CoolChaser Blog

The semantic web vs the bionic web

Posted on: November 12, 2006

My dad just sent me a cool article from this week’s NYT that gave a layman’s intro to Semantic web as Web 3.
Some thoughts (as i hug my Sunday AM coffee and stare out over the pacific waves)

  1. As semantic web / web3.0 progresses, will it further push people to one-box search as the core interface for the web?
  2. What “relationships” will drive symantic web logic- i.e. what will be the “pagerank”-style innovation of web 3.0?
  3. More specifically, as with url.com, can the relationships between keyword-result-USER (what i call search social-networking) be a leading innovation? Can we get there?

Coffee done…and i look forward to your thoughts!

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2 Responses to "The semantic web vs the bionic web"

There are three approaches to constructing the semantic web:

The initial idea was that THIS was supposed to be the semantic web. Everything was supposed to be interactive, and data was supposed to be tagged. For better or for worse, the least common denominator solution took hold: web browsers became capable of only pulling down content, not of uploading and editing content, and nobody bothered to tag their data (not to mention all the standards were not yet fully developed…)

The second method is to have computers automatically go through and tag our data. Face and image recognition for images, artificial intelligence (or just REALLY good algorithms!) for text. Google is taking this approach, the new Google Recipe Search (not its official name) is an example.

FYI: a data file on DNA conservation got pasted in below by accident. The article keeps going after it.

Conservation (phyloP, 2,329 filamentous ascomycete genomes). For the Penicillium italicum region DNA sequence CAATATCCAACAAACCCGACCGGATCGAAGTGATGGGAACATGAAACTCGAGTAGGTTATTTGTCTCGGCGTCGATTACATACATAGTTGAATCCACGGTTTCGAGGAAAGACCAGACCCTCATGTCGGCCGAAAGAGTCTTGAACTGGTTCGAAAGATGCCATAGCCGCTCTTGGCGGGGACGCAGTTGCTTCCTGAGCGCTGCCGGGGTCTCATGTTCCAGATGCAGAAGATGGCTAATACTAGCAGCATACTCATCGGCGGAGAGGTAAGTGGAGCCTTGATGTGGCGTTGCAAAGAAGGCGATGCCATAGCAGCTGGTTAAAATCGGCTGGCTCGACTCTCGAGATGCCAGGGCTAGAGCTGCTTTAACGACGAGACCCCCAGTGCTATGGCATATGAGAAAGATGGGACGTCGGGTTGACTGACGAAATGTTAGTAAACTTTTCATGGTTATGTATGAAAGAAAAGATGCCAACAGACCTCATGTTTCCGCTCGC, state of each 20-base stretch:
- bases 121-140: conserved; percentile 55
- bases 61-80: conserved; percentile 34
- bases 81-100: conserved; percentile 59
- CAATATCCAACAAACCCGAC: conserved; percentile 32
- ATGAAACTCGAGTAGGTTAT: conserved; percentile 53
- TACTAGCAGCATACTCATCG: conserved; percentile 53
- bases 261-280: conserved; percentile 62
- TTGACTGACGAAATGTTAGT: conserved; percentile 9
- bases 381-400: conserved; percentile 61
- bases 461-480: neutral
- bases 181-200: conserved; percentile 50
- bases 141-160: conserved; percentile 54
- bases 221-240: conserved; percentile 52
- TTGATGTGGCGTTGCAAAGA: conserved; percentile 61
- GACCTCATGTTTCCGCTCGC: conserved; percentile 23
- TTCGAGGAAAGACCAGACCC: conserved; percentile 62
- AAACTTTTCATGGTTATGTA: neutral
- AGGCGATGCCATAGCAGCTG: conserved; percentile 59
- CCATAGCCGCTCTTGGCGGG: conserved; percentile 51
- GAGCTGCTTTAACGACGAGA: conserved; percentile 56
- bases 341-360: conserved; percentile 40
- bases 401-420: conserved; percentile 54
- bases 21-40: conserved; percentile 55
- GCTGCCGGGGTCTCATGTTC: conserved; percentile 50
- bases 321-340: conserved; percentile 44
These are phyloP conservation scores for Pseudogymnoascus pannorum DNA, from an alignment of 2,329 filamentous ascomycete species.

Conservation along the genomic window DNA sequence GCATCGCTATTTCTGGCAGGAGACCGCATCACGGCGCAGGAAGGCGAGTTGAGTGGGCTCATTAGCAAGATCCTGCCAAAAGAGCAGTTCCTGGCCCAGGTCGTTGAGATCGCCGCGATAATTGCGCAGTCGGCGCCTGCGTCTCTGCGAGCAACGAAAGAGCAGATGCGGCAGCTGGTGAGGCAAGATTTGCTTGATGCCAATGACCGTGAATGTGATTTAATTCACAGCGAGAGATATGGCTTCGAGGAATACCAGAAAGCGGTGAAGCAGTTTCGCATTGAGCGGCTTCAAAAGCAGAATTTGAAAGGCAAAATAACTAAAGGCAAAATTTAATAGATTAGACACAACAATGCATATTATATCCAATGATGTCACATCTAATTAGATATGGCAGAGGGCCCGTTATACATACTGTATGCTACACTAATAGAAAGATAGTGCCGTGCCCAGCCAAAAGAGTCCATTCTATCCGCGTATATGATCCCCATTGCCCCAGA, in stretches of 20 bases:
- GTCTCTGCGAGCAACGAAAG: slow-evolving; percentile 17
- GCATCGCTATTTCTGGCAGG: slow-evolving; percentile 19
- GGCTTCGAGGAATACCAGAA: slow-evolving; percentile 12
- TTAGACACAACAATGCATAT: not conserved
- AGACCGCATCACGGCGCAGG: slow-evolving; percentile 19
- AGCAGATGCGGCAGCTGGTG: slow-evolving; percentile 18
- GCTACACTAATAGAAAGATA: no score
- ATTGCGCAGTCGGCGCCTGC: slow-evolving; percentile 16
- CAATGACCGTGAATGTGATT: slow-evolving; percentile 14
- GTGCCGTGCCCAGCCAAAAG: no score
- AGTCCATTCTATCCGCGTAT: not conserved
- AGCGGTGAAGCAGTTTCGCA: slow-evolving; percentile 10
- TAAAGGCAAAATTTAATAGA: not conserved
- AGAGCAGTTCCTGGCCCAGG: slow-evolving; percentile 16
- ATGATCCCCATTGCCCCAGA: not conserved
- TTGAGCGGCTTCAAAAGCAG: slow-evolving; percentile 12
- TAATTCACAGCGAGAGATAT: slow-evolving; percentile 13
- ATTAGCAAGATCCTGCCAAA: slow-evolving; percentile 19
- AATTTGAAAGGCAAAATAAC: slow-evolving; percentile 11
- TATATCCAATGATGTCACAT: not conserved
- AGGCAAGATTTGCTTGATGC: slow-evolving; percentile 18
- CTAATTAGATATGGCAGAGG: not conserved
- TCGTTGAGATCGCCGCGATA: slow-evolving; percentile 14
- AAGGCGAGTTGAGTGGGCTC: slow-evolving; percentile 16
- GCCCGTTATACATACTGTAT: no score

The third method is to have users tag the data by hand. That is the method that url.com is taking more or less. Facebook.com also uses this method, when a user uploads a picture, they identify who is in the picture and draws boxes around the different people’s faces. This method has relatively good accuracy, but one person with a lot of free time can mess things up (which is true of all the methods actually).

All of this is made harder by the spammers who pollute the web with junk. Google spends a ton of their efforts just trying to combat spam. A colossal waste of brain power brought on by the greed of idiots.

Devlin:

Spam is what you get when you design a system that works the way the our present Internet works. It’s trivial to get rid of — really trivial, in fact. Don’t want to receive spam e-mails? Design your mail system so that it costs time/money to send it. Don’t want spam in your search results? Only index sites that pay to be listed.

Economic solutions such as these, however, exact their own cost — and in the case of search engines, we would expect our “pay for inclusion” Google to be far less comprehensive than the Google we know and love.

It’s a free Internet — and people (meaning everyone, spammers included) should be free to create whatever web sites they wish, I’m sure you will agree. Google knows their options — they’ve got a few sharp folks, I’m sure — and has decided to exercise their ability to freely (and programatically) decide what to index rather than try to solve the spam problem through other means. This isn’t a waste of brain power any more than having two companies building the same product is — it’s a purely economic, rational decision, and part of the costs of doing business that one factors in when making a decision to build a search engine or not. One can even make an argument that most likely, if it wasn’t for spam, Google wouldn’t have hired the engineers working to combat it in the first place (in the same way they haven’t hired heavy equipment operators) — they simply wouldn’t be needed. Maybe Google’s market cap would be infintesimally greater as a result, but at this point, really, does it matter?

And lastly, of course, what’s wrong with greed? Or idiots? Or greedy idiots? 😉

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